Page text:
islands, although Abe said: "The Japanese door to China is always open."
Russia has been strengthening political and energy ties with Beijing, and President Xi Jinping also attended the start of the Games in Sochi, but Moscow is also uneasy about China's rise and is keen to strengthen energy and trade ties in Asia.
Putin made an official visit to Japan in 2005, during his initial 2000-2008 presidency, and visited again as prime minister in 2009. Abe's visit in April was the first official visit to Moscow by a Japanese prime minister in a decade.
Abe and Putin have not let the islands dispute block progress in diplomacy, centring on natural gas and other natural resources.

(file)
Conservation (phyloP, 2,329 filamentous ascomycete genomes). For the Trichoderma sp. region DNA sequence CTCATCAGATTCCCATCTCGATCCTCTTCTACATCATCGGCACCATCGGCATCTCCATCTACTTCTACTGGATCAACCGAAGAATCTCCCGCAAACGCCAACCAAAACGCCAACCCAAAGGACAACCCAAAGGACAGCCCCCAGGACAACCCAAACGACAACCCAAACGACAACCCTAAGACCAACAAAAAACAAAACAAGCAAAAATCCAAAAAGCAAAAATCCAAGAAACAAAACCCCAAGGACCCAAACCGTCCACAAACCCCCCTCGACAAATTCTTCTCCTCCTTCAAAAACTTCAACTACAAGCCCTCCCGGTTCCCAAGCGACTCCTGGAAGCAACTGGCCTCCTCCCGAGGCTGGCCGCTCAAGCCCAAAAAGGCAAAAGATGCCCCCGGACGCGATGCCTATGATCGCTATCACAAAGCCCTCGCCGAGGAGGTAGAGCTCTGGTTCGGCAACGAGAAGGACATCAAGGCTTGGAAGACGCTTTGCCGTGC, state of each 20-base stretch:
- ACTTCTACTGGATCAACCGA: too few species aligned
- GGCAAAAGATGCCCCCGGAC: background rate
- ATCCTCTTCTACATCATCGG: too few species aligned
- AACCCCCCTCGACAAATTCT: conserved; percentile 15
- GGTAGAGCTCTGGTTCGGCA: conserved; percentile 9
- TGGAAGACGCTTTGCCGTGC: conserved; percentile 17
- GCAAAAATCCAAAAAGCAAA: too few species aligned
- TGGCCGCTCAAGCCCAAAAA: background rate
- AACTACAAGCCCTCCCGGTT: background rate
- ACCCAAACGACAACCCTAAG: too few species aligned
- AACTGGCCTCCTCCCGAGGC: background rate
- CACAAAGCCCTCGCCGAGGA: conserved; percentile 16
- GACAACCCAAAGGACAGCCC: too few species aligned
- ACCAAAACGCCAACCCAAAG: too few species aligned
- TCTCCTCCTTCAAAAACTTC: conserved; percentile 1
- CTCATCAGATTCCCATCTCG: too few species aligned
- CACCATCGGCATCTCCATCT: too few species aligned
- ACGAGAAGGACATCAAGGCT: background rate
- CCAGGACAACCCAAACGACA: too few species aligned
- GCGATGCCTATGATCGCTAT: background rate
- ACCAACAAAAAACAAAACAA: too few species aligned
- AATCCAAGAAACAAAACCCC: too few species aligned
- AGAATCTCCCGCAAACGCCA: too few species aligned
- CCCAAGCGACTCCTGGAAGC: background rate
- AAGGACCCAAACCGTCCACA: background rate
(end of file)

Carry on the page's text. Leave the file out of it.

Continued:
By contrast, the leaders of Chinese and Korean leaders have rebuffed Abe's repeated calls to meet.
Some Russian oil flows are being redirected to Asia via the East Siberia-Pacific Ocean pipeline, and Russia plans to at least double oil and gas flows to Asia over the next 20 years as it turns away from export routes to Europe.
Japan sees this as an opportunity. It has been forced to import huge volumes of fossil fuel to replace its entire nuclear power industry, shut down after the 2011 earthquake and tsunami wrecked the Fukushima plant.
Japan now consumes a third of global liquefied natural gas shipments, a key reason for its record 18 months of trade deficits. Russian gas lies on Japan's doorstep and already makes up about a tenth of its LNG imports.